UCSD, Venter Institute Launch Metagenomics Complex

By Nicole Hemsoth

March 16, 2007

Scientists and engineers at the University of California, San Diego and the J. Craig Venter Institute (JCVI) have flipped the virtual switch on the first cyberinfrastructure customized to serve the marine microbial metagenomics community. At the heart of the cyberinfrastructure is a new, high-performance computer and storage complex funded by the Gordon and Betty Moore Foundation and located in UC San Diego's Atkinson Hall, headquarters of the California Institute for Telecommunications and Information Technology (Calit2), a partnership of UC San Diego and UC Irvine.

The computer complex enables analysis of a vast array of biocomplexity data housed in the Community Cyberinfrastructure for Advanced Marine Microbial Research and Analysis (CAMERA). It includes environmental metagenomic and genomic sequence data, associated environmental parameters (“metadata”), precomputed search results, and cross-analysis of environmental samples. While end users can manipulate the data over the web or over dedicated optical circuits, CAMERA permits scientists to connect their local laboratory computers directly to the CAMERA database and tools using the National LambdaRail, Internet2's NewNet, or international optical circuits, resulting in up to a hundred-fold increase in bandwidth over the conventional shared Internet.

CAMERA has been in beta testing since January and today launched the first production version of its database and computational resources. Simultaneously, at a news conference held in Washington D.C., researchers announced the first scientific findings based on sequences and metadata deposited in CAMERA by JCVI's Global Ocean Sampling (GOS) Expedition. The findings are published as articles in the Oceanic Metagenomics collection in the March 2007 issue of PLoS Biology, including “CAMERA: A Community Resource for Metagenomics,” a four-page introduction to the project by JCVI's Rekha Seshadri, Saul Kravitz and Marvin Frazier, with Calit2's Larry Smarr and Paul Gilna [PLoS Biology, March 2007 | Volume 5 | Issue 3 | e75].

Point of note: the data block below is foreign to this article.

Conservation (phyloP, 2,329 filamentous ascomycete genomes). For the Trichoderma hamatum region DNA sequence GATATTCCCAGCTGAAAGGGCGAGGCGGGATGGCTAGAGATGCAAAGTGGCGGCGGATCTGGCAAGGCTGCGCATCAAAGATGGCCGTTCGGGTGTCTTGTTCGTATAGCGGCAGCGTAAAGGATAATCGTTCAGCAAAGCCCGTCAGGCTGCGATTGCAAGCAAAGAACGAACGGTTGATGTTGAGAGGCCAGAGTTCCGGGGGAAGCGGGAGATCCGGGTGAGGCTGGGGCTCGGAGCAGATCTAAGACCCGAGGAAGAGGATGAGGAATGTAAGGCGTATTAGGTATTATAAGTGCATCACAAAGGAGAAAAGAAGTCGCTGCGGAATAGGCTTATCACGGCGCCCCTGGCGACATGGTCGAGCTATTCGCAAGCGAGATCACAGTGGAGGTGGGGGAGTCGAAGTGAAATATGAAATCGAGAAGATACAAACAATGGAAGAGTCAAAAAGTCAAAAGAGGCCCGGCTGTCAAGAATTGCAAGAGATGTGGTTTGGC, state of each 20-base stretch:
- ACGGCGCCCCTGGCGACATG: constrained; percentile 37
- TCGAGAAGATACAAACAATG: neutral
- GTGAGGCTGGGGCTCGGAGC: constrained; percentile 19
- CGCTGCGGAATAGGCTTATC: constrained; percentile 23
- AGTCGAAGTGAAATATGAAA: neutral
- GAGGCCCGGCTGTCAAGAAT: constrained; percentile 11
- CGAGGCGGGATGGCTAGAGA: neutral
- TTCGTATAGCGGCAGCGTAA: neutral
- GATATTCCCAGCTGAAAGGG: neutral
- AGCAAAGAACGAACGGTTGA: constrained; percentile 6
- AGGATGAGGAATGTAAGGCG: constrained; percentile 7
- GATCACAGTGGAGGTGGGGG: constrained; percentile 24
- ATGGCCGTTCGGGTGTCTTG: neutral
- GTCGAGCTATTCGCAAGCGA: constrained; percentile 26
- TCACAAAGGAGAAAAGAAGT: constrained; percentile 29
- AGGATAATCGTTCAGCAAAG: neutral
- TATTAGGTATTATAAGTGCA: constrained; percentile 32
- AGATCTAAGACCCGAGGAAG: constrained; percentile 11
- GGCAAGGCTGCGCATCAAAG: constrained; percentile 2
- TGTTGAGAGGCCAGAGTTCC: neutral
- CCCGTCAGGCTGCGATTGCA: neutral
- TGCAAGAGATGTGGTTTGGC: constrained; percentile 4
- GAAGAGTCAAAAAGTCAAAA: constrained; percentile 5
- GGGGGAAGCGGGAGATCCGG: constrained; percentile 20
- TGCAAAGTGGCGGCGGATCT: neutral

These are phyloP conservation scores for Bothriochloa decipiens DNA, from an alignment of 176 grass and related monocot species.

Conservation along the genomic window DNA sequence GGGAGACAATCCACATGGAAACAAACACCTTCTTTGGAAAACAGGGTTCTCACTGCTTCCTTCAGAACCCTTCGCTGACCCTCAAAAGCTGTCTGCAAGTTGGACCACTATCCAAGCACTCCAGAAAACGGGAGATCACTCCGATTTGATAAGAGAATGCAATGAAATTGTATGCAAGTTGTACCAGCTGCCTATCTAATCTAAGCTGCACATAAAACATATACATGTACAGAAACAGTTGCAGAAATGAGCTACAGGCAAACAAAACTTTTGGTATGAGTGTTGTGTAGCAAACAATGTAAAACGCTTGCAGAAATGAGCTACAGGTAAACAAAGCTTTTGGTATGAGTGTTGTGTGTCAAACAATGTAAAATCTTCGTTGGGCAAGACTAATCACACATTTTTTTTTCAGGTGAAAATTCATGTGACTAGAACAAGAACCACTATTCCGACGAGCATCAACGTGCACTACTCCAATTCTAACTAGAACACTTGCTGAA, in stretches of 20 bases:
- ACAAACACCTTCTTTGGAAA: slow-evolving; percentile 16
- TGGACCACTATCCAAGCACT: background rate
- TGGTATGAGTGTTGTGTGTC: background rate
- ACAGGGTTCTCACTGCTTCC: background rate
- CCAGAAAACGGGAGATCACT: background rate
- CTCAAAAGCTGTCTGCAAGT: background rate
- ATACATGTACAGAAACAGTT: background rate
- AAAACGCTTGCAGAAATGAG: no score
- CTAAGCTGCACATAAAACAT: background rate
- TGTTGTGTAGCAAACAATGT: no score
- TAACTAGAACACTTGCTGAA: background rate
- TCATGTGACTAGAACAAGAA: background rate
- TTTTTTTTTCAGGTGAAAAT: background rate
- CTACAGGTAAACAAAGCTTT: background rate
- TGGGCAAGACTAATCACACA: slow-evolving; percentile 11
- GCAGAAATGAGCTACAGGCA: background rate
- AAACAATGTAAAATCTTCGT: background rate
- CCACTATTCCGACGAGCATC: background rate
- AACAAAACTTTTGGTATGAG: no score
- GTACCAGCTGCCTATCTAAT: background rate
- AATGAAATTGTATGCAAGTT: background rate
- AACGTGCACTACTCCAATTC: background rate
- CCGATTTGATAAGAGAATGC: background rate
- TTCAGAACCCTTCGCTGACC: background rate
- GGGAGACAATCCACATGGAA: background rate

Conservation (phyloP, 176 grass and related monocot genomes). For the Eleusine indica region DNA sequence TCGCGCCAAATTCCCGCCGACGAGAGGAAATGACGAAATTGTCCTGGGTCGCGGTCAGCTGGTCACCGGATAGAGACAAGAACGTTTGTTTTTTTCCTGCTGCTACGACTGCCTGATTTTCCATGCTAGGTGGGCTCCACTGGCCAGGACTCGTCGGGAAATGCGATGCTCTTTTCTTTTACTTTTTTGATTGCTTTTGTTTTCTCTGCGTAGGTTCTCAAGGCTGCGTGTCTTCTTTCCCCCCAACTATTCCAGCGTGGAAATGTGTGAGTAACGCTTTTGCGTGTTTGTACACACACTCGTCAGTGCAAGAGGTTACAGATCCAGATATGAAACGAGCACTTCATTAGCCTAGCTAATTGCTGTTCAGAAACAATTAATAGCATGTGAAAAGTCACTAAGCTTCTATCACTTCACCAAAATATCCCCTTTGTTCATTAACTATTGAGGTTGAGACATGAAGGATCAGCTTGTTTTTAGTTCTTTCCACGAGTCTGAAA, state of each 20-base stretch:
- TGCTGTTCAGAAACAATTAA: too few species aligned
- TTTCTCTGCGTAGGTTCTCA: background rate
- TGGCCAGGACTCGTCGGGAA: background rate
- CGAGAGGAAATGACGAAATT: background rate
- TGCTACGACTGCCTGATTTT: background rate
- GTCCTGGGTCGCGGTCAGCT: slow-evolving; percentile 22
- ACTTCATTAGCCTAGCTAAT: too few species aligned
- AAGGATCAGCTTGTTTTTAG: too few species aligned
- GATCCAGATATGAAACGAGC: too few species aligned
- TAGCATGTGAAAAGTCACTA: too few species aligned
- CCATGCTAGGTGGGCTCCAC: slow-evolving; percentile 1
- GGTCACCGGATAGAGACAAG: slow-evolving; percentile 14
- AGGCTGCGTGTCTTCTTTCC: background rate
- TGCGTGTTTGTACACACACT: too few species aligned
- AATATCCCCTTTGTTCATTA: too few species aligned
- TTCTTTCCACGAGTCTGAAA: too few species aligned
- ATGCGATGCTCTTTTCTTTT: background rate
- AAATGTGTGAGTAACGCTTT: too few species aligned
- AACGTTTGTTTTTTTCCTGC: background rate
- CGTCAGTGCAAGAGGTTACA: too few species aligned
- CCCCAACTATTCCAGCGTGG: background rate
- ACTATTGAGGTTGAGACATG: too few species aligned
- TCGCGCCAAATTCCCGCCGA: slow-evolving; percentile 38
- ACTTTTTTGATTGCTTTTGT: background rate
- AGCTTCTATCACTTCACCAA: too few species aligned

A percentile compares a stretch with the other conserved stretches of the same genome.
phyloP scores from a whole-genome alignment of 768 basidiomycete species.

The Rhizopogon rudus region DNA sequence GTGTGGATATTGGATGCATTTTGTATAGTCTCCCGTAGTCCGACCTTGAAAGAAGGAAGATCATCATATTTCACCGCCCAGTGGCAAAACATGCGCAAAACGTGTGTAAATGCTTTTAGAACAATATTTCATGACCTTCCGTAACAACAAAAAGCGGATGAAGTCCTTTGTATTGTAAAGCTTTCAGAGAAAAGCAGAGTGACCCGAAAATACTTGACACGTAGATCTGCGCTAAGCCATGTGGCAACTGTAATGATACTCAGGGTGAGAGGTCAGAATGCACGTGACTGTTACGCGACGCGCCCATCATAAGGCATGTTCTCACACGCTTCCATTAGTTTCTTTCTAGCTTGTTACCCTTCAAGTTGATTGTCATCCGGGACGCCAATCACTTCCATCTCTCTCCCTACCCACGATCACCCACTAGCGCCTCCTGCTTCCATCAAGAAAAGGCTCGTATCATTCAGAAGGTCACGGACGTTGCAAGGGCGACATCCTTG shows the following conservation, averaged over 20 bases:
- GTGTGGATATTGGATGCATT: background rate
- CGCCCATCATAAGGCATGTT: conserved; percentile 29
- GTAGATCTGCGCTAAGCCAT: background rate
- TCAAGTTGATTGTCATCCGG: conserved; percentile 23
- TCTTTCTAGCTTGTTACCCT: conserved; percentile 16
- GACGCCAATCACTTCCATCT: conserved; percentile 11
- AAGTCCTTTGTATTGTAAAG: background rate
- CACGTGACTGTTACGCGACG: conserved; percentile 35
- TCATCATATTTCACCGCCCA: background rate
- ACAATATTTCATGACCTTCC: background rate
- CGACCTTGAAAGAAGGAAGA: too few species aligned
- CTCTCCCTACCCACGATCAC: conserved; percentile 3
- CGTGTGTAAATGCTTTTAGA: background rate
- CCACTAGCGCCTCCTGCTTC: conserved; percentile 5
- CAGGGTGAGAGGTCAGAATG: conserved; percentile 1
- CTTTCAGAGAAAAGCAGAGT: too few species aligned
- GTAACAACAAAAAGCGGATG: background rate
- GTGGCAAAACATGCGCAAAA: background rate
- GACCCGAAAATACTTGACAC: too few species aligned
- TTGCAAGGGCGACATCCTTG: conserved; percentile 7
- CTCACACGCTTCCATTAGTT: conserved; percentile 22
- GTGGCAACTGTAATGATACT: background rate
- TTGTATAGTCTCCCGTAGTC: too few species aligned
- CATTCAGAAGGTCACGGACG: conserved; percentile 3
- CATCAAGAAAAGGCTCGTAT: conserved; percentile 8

“A new cyberinfrastructure architecture is required to support the field of genomics as it transitions to the study of metagenomics,” said CAMERA principal investigator Larry Smarr, a professor of computer science and engineering at UC San Diego and director of Calit2. “The infrastructure will create a virtual domain for global data and knowledge sharing by this emerging research community.”

The Gordon and Betty Moore Foundation funded the CAMERA project in January 2006 with $24.5 million over seven years, building on its previous support for Venter's ambitious program to sequence marine microbes. “We asked Calit2 to join with us on this project because Larry Smarr and his National Science Foundation-funded OptIPuter team were already pioneering and prototyping infrastructure for large-scale, distributed scientific collaboration,” said JCVI founder and chairman, Craig Venter. “CAMERA's database and computational tools are truly global resources, and they will be accelerating and broadening what the community learns from the GOS Expedition and future metagenomic research efforts.”

“We are proud that UC San Diego can bring together the strengths of our world-renowned research units to create CAMERA's state-of-the-art cyberinfrastructure to support this important new scientific discipline,” said the university's Chancellor, Marye Anne Fox. CAMERA is being developed by Calit2 at UC San Diego in collaboration with the JCVI, the university's Center for Earth Observations and Applications (anchored by the Scripps Institution of Oceanography), the San Diego Supercomputer Center, and the University of California, Davis.

The CAMERA database is different from most other genomic repositories because it was designed to accommodate environmental metadata as well as the sequence data derived from DNA samples. Even before the production version went online, a beta release of the database had been accessed by over 240 research scientists and students at more than 40 U.S. institutions, as well as users in at least ten foreign countries. Access to the CAMERA resources is free; users who register agree to abide by the terms of the Convention on Biological Diversity, in recognition of the many international sources of the data housed in CAMERA.

The sequence data from the GOS study have also been deposited in the National Institutes of Health-funded public database GenBank, however CAMERA is designed with metagenomic researchers in mind. “If a scientist queries our database for a particular set of sequence data, he or she would also get back all the metadata associated with each metagenomic sequence read,” said Paul Gilna, executive director of CAMERA. “This is a very useful feature because the metadata could provide clues to understanding differences between microbial specimens, especially if you are comparing microbes that live in very different ocean environments. Our metadata, more generally, will serve to advance marine environmental biology and ecology research.”